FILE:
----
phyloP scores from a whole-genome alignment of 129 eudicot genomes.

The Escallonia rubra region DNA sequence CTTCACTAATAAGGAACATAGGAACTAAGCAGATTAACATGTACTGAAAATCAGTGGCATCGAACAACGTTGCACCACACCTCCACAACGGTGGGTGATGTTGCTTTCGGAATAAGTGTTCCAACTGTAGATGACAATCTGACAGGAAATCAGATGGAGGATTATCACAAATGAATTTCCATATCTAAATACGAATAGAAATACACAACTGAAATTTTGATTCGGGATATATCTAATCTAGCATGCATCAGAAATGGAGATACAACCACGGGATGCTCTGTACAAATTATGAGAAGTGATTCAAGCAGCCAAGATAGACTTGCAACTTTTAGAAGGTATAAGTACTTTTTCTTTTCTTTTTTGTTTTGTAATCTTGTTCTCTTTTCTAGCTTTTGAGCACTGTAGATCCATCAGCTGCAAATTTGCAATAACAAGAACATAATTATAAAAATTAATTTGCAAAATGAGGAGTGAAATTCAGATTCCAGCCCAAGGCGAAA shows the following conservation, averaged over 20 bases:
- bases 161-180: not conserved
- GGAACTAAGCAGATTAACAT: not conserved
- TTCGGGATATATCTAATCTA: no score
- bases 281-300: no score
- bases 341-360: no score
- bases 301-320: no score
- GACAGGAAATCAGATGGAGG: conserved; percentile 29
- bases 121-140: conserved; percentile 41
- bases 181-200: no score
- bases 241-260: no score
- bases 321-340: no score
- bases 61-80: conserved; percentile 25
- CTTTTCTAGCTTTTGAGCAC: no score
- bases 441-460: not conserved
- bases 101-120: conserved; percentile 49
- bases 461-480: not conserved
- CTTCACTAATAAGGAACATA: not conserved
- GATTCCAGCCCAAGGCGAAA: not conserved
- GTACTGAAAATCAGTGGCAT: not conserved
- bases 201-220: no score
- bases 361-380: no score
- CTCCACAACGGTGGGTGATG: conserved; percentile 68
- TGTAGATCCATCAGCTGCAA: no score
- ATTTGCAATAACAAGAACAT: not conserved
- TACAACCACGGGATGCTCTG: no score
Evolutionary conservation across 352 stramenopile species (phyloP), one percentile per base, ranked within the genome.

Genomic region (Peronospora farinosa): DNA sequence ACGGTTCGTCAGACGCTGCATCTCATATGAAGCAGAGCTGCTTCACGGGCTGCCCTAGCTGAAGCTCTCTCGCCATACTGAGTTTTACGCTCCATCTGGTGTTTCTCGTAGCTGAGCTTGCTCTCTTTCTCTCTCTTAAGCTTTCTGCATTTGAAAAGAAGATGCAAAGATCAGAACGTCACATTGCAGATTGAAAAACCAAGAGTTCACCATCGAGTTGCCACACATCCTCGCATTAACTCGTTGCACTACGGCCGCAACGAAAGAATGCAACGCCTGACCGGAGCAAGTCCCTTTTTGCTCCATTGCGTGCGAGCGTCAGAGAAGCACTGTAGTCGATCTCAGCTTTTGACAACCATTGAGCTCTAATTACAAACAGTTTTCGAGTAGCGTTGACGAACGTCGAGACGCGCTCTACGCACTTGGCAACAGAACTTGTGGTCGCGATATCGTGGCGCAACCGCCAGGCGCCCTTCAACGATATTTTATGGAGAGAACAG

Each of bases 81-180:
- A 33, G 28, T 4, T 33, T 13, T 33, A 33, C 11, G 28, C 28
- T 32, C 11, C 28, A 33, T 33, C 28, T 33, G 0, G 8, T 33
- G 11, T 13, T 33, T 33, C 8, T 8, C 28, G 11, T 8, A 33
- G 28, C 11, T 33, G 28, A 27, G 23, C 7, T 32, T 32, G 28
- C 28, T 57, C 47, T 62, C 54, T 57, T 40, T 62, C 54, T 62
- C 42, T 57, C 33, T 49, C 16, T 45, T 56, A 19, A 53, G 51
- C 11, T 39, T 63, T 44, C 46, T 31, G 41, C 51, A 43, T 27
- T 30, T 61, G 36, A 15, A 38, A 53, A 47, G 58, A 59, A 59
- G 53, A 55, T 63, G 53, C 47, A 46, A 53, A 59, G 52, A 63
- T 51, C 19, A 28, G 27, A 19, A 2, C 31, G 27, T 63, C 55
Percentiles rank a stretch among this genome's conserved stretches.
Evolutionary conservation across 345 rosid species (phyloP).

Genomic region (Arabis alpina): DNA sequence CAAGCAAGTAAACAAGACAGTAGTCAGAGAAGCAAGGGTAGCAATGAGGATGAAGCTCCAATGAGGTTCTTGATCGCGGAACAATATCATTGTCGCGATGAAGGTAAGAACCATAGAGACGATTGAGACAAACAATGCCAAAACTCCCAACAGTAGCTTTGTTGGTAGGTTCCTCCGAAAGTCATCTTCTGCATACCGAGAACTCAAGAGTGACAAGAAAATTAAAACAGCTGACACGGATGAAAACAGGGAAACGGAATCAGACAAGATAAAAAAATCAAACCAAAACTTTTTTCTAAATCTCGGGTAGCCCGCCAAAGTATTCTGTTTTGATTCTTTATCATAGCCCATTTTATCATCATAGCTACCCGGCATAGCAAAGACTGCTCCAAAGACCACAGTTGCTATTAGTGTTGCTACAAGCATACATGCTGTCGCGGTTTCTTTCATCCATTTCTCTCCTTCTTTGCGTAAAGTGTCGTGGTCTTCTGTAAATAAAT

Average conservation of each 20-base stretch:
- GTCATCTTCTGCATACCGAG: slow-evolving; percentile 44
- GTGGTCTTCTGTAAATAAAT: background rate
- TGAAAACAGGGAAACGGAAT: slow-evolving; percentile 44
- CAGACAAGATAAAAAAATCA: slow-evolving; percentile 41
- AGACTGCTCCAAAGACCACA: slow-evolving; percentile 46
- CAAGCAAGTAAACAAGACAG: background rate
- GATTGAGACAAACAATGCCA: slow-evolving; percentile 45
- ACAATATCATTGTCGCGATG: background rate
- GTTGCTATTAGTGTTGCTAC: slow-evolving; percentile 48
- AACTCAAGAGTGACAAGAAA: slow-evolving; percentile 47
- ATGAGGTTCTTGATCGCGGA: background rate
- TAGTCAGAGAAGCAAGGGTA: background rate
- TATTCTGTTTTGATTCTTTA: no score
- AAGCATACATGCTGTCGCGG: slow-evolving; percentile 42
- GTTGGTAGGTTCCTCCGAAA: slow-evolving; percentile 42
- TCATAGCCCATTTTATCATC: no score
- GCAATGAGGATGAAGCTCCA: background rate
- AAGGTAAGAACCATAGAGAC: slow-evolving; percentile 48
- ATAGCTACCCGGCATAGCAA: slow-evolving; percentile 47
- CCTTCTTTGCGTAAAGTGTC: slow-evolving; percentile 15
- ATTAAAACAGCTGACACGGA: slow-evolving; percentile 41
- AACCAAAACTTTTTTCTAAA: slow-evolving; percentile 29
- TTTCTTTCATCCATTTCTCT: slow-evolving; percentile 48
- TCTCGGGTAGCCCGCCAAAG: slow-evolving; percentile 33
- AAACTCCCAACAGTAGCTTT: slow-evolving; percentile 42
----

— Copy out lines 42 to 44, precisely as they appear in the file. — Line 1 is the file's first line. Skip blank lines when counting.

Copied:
Evolutionary conservation across 345 rosid species (phyloP).

Genomic region (Arabis alpina): DNA sequence CAAGCAAGTAAACAAGACAGTAGTCAGAGAAGCAAGGGTAGCAATGAGGATGAAGCTCCAATGAGGTTCTTGATCGCGGAACAATATCATTGTCGCGATGAAGGTAAGAACCATAGAGACGATTGAGACAAACAATGCCAAAACTCCCAACAGTAGCTTTGTTGGTAGGTTCCTCCGAAAGTCATCTTCTGCATACCGAGAACTCAAGAGTGACAAGAAAATTAAAACAGCTGACACGGATGAAAACAGGGAAACGGAATCAGACAAGATAAAAAAATCAAACCAAAACTTTTTTCTAAATCTCGGGTAGCCCGCCAAAGTATTCTGTTTTGATTCTTTATCATAGCCCATTTTATCATCATAGCTACCCGGCATAGCAAAGACTGCTCCAAAGACCACAGTTGCTATTAGTGTTGCTACAAGCATACATGCTGTCGCGGTTTCTTTCATCCATTTCTCTCCTTCTTTGCGTAAAGTGTCGTGGTCTTCTGTAAATAAAT

Average conservation of each 20-base stretch: